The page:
Several of the amendments in the Bill of Rights, notably the second and the tenth, are no longer treated by many folks as "real." Just old TJ kidding around.
Over the last several years, I have worried that the Fourth Amendment is rapidly heading in the same direction. This week has been a bad week.
First up, today's decision that if cops have some reason to think valuable evidence is being destroyed, they can bust down your door without a warrant. Toilet flush? Must be getting rid of drugs. Can be seen in the window at the computer? Must be deleting child porn. Silence? Must be destroying evidence really quietly.
Think I am exaggerating? Here are the facts of the case:
It began when police in Lexington, Ky., were following a suspect who allegedly had sold crack cocaine to an informer and then walked into an apartment building. They did not see which apartment he entered, but when they smelled marijuana smoke come from one of the apartments, they wrongly assumed he had gone into that one. They pounded on the door and called "Police. Police. Police," and heard the sounds of people moving.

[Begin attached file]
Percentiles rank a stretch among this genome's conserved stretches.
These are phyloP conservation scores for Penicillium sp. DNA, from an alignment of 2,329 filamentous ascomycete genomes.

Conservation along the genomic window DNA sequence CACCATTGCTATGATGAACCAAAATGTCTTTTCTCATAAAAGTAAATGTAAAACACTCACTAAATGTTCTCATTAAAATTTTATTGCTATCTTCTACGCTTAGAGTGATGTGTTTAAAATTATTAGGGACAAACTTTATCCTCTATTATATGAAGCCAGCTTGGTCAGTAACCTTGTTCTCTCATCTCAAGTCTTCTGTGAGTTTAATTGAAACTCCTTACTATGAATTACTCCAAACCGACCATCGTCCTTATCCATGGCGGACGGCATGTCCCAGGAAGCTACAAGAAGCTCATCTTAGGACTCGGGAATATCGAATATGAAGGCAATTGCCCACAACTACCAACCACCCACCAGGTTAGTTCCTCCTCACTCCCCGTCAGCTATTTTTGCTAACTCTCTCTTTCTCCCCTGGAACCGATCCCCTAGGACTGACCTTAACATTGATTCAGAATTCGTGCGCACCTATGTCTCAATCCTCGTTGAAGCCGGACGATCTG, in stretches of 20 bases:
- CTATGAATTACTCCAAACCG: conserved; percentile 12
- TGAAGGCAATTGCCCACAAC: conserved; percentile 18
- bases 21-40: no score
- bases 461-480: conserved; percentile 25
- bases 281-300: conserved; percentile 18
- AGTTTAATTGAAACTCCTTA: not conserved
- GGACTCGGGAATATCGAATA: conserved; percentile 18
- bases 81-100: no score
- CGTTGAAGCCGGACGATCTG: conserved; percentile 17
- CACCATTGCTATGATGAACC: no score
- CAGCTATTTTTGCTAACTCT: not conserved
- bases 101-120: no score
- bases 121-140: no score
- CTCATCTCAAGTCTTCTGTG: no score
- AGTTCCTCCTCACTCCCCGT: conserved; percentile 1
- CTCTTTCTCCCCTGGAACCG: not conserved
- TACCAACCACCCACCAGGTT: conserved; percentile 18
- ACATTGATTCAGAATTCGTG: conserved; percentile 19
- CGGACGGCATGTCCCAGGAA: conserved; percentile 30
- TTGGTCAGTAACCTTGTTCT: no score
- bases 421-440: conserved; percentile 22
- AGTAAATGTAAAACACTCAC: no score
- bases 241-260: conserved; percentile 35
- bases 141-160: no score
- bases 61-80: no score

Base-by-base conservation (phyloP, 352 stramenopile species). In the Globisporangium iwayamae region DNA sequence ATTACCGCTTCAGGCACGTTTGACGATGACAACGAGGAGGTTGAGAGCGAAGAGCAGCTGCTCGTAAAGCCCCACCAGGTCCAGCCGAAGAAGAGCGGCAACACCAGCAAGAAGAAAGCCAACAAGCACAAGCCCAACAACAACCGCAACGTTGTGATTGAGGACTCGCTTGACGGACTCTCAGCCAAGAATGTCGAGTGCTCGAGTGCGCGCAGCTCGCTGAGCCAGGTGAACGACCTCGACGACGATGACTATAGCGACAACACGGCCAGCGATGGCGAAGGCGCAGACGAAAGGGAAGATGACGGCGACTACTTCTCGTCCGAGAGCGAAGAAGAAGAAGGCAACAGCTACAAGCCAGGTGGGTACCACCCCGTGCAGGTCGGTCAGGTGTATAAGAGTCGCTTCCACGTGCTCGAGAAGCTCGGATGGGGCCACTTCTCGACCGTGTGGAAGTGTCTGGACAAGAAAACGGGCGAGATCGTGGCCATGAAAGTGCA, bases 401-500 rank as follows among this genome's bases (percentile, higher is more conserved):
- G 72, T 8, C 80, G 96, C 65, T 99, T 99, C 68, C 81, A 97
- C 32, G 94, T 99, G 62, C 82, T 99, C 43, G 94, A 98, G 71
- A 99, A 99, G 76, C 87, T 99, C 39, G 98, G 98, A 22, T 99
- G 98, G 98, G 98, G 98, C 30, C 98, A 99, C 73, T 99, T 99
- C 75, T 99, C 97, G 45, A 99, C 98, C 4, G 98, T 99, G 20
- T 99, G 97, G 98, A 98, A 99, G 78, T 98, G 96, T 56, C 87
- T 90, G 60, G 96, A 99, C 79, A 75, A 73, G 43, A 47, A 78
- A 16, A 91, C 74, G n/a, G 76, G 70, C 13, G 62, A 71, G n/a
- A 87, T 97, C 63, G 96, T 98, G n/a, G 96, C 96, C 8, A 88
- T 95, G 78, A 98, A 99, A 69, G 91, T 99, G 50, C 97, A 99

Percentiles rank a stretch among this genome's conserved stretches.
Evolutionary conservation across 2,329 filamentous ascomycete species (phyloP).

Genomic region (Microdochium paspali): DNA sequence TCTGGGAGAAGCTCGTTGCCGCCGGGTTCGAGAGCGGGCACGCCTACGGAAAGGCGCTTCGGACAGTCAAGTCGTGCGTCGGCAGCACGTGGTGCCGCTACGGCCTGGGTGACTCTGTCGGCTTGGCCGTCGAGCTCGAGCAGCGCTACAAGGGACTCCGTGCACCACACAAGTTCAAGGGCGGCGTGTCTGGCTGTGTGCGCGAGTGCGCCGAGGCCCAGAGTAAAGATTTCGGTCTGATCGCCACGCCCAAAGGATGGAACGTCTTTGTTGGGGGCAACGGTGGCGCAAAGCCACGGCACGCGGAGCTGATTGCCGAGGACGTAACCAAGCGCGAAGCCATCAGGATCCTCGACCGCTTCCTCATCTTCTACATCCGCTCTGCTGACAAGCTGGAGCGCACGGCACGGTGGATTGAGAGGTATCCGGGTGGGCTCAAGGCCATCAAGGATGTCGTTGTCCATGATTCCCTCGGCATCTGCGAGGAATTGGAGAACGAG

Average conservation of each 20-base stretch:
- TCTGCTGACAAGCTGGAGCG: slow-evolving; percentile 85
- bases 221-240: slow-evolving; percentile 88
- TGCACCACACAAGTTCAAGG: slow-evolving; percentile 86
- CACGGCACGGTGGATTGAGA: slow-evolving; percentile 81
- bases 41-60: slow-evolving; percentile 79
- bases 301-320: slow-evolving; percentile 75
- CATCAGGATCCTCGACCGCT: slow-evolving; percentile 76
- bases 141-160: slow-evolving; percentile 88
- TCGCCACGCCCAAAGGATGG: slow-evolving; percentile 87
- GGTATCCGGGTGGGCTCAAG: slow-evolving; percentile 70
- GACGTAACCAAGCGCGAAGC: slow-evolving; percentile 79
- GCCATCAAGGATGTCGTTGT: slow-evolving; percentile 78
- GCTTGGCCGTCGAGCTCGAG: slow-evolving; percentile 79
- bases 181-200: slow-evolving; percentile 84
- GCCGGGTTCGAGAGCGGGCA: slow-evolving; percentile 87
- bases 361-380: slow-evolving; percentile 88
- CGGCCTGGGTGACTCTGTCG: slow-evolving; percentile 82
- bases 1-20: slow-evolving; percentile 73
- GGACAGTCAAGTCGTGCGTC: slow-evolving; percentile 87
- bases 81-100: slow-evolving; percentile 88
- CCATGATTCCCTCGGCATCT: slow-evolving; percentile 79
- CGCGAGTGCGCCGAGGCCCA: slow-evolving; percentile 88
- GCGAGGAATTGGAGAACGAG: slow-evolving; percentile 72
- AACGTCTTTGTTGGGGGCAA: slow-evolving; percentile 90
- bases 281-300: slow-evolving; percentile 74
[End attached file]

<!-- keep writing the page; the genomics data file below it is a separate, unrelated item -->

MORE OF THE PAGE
At this, the officers announced they were coming in, and they broke down the door. They found Hollis King smoking marijuana, and put him under arrest. They also found powder cocaine. King was convicted of drug trafficking and sentenced to 11 years in prison.
Sounds of people moving in apartment = break the door down, no warrant needed. This is just a joke, though I must also say the drug war has already gutted any number of Constitutional protections, so its not surprising to see yet another blow to liberty in the name of rounding up anyone who might be smoking a joint. (more here)
The other case is perhaps even more egregious, and comes from Indiana, where the state Supreme Court decided that citizens must defer to agents of the state, even when those agents are violating the law. In particular, if a cop wants to enter your house for no reason at all without a warrant, you can't resist.
"We believe … a right to resist an unlawful police entry into a home is against public policy and is incompatible with modern Fourth Amendment jurisprudence," David said. "We also find that allowing resistance unnecessarily escalates the level of violence and therefore the risk of injuries to all parties involved without preventing the arrest."
David said a person arrested following an unlawful entry by police still can be released on bail and has plenty of opportunities to protest the illegal entry through the court system.
Escalation of violence is a two-way street. Why is the homeowner, the innocent party, the one who is made legally responsible for such escalation? Why isn't it the agent of the state who is responsible for any such escalation? And while a homeowner may have plenty of opportunities to protest illegal entry after the fact (though this is debatable in real life) I would argue that the police officer had plenty of opportunities before the fact to get a freaking warrant.